The good news is that there are very few things in marriage that can’t be fixed with a few fervent prayers, a heartfelt apology, a touch of forgiveness, and a dose of sweet, sweet lovin’ (wink).

{ 17 comments… read them below or add one }

Martha October 24, 2013 at 7:54 am

Love the advice, so true (17 years and 7 kids here) that you can try, but absolutely cannot articulate marriage until it is experienced. Valerie will benefit from the advice of a friend like you as time goes on, I’m sure!

Love the parking space thing. Mine used blinkers everywhere. And I mean every where. In our own farmyard. On a one directional curve. Leaving our driveway with no one in sight. But you know, just like Dan’s timely getaway idea, it’s always with a protective vibe in mind, which is really very romantic, isn’t it?

Mrs. K October 24, 2013 at 8:05 am

Beautiful. Lots of laughing and just go to sleep and it will be all better in the morning!
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Sam October 24, 2013 at 8:59 am

LOL. My new husband and I literally just had a disagreement about how to organize the refrigerator. I really needed this. Thank you, Hallie!

Anna October 24, 2013 at 9:07 am

Well this is timely–I also am getting married in 16 days! The stress caught up with me yesterday (after I was just marveling a few days ago at how I wasn’t stressed at all… ha) and I needed some encouragement this morning, so thank you for this. There are changes and challenges ahead, I’m sure, but there’s a lot of grace and joy ahead too. Now to work on being patient, beginning with myself today.

Monica October 24, 2013 at 9:15 am

I got married just shy of six weeks ago and loved every bit of this. It felt like you were talking to me!

This closing paragraph – “The good news is that there are very few things in marriage that can’t be fixed with a few fervent prayers, a heartfelt apology, a touch of forgiveness, and a dose of sweet, sweet lovin’ (wink).” – is something we have already found to be sooo true! Pray about it, humble yourself and say you’re sorry, or humble yourself and let go of the hurt to forgive the other person, and then ‘reconnect’ at the next opportunity … definitely a good recipe!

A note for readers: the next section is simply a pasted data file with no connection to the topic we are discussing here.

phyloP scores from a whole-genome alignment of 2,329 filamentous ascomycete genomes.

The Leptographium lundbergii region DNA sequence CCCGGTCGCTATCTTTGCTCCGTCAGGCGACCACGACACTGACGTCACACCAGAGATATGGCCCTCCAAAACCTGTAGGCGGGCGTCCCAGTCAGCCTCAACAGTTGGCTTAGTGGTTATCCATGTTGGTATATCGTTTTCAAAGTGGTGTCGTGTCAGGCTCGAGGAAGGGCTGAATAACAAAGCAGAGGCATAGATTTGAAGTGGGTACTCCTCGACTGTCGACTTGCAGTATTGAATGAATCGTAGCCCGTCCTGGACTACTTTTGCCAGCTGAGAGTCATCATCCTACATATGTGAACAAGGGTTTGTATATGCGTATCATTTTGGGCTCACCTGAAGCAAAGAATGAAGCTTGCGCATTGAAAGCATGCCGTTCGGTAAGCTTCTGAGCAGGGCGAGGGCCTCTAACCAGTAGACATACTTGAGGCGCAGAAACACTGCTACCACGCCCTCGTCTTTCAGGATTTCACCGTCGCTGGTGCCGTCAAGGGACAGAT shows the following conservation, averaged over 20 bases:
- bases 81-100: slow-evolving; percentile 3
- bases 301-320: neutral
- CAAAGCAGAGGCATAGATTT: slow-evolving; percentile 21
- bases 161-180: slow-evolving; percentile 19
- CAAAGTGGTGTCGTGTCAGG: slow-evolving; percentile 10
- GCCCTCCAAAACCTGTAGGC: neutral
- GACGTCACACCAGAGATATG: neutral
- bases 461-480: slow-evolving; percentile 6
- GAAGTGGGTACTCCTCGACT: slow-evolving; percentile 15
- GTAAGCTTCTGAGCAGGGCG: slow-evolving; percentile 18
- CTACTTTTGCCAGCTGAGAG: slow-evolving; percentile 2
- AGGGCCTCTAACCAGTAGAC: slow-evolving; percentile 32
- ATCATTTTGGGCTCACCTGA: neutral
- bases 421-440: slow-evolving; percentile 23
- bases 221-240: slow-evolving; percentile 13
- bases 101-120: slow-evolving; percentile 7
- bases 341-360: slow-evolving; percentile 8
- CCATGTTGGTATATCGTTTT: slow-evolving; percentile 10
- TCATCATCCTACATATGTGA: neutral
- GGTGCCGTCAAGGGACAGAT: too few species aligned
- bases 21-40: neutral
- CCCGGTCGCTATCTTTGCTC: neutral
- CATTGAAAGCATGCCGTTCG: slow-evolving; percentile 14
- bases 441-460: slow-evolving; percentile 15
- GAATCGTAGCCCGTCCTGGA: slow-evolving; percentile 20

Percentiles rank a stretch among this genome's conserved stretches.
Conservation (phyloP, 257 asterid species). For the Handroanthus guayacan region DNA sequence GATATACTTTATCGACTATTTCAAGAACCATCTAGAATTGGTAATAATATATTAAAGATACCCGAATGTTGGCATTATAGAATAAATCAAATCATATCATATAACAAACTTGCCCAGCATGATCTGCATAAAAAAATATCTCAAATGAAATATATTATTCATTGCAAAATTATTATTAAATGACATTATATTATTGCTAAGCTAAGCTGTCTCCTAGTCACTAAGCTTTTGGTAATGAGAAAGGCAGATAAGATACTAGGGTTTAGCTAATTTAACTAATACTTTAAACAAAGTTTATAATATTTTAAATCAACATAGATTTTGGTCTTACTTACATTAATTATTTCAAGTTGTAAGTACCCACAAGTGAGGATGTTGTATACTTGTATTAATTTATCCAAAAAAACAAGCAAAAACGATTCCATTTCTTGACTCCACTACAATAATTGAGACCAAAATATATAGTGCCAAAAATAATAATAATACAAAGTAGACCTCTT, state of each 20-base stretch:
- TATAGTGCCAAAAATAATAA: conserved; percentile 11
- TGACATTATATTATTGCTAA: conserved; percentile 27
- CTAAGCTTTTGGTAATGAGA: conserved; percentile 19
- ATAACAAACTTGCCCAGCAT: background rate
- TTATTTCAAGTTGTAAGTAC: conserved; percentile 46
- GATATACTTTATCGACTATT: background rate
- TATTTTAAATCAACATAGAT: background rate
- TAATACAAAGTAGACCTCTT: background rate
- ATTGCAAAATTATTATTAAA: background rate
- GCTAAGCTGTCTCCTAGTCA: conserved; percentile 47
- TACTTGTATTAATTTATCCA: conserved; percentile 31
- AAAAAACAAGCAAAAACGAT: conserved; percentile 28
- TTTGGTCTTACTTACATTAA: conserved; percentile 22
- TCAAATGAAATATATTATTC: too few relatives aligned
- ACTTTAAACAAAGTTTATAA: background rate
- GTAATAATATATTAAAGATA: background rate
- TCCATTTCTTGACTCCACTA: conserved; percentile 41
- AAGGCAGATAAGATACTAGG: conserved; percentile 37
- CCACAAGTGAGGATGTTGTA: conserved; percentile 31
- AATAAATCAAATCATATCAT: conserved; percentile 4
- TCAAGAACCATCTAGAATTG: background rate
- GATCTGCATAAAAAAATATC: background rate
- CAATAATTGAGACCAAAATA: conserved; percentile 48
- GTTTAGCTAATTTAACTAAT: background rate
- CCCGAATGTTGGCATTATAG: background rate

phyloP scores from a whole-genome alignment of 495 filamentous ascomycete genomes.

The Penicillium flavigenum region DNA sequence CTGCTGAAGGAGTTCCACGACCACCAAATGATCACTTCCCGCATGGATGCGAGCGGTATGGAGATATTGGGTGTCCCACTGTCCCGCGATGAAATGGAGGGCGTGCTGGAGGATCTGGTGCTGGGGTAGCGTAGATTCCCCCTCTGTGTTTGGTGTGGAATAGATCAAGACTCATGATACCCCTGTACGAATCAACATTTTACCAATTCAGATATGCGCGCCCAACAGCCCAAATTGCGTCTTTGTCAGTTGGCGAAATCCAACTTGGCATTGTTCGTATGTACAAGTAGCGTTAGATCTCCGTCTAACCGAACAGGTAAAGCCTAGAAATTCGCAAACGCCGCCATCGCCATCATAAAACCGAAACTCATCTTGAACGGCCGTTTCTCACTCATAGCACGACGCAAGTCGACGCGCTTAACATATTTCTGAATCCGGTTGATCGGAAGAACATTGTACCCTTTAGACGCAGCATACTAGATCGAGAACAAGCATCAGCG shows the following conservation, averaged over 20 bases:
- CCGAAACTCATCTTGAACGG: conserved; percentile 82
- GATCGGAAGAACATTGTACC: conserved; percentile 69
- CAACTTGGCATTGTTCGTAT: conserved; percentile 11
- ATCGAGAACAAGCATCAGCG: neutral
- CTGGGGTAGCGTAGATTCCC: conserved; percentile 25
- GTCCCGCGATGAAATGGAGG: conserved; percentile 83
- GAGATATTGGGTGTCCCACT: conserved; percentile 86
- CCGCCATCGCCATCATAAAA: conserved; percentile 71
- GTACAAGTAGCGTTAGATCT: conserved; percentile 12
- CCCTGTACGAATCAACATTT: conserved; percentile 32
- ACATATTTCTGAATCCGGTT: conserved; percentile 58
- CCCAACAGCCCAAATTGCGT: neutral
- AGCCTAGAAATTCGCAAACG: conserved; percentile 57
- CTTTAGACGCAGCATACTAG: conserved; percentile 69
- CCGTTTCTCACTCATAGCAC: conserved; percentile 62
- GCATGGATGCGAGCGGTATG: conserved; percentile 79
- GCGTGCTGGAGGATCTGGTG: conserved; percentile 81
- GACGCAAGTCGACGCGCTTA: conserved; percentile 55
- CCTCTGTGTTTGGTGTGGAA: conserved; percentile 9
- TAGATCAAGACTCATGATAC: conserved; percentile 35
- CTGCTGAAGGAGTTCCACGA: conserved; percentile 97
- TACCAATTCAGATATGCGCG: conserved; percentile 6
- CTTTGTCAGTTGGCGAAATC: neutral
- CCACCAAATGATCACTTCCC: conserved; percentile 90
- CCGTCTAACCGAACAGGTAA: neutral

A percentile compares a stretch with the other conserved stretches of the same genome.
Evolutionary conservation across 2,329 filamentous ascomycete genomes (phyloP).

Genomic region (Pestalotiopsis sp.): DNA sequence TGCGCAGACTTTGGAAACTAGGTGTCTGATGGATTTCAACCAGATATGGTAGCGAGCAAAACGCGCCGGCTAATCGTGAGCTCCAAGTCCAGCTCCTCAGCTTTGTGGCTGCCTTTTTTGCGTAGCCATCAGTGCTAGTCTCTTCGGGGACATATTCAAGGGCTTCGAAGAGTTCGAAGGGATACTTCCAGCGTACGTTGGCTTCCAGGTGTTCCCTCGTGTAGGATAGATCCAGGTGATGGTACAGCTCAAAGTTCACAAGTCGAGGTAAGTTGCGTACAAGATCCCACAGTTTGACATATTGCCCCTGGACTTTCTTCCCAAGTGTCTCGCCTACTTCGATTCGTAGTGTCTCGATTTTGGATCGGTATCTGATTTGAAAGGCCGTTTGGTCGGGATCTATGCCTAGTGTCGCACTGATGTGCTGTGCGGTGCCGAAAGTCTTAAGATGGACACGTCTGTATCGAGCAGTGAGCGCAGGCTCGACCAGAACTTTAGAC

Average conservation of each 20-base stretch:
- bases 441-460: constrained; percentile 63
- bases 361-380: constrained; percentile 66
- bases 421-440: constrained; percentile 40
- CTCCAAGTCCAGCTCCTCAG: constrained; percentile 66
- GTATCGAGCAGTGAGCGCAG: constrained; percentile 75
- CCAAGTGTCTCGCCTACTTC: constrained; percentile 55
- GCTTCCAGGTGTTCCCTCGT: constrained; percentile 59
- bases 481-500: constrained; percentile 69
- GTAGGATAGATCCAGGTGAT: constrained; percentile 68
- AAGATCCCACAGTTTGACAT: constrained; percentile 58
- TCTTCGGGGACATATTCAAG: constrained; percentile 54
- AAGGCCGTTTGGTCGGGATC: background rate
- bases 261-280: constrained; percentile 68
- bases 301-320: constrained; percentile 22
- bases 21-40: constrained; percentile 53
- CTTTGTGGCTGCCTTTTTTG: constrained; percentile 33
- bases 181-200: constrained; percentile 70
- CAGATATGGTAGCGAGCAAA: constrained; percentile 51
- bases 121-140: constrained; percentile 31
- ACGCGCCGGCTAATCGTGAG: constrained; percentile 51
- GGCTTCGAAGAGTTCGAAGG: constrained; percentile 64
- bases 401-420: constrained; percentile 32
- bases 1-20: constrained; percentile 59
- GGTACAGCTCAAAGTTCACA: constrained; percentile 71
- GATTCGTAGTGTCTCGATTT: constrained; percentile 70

I am blessed with a wonderful husband who is such a great example of these things. He actually established the habit of asking for forgiveness and giving it between ourselves when we had only been dating a couple of months. That exercise was a very difficult one at first, but the habit has made the transition into married life so much smoother than it otherwise might have been!

Thank you for your kind, realistic, encouraging words!!

Jenny Parish October 24, 2013 at 9:41 am

What a great post! I have followed your blog for several years now, but never commented. I love how you give realistic advice about struggles while still maintaining a positive and joyful attitude toward marriage. Before I was married (nearly 6 years ago), it seemed like everyone was saying something along the lines of “just wait til the honeymoon’s over!” implying that all our happiness was about to come crashing down. I hated those comments. I have since learned of course, that marriage is not easy, but I still don’t like heaping doom on brides to be when marriage had also been such a source of joy and blessing. Every time you write, I think, yes! That is the way to speak of marriage! Thank you for being so encouraging.

Colleen Martin October 24, 2013 at 10:26 am

Oh my gosh, the backwards parking thing…same with Phil!

When I got married young, my mom came up to me one day right before the wedding and said “I just want you to know that men are …uh…amorous. You’ll see”! Hahaha, I laughed then and I still laugh when I think about her trying to warn me of what my husband’s favorite pasttime would be. She was so right!
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Kris October 24, 2013 at 12:00 pm

Great post! Almost 20 years and 5 kids over here. I laughed over the milk thing, but some of my favorites are how to keep the toilet seat, which way the toilet paper goes, and how to properly fold t-shirts and socks. It made me laugh to think over those things that were SO important and see where I’ve given and where he has given over the years. The one thing that is still my ‘go to” strategy for myself is to pray for God to make an opening if I’m supposed to initiate a “conversation” about something that is bothering me with my husband. I tend to overplay things in my own head when sometimes it really IS just me and I need to let whatever it is go, and just get over myself. If I really pray that God will make a natural conversation happen with my husband if I’m supposed to talk about it and then let Him take over, it either happens and it ends well, or I just end up letting it go – all for the better.

bobbi @ revolution of love October 24, 2013 at 2:49 pm

I love, love , love this. After nearly 14 years of marriage I am still learning. My biggest helps (besides God’s grace) are to give my hubby the benefit of the doubt (no, he’s not purposely trying to drive me crazy) and to keep my sense of humor. A good laugh always brings me back into his arms. ;-)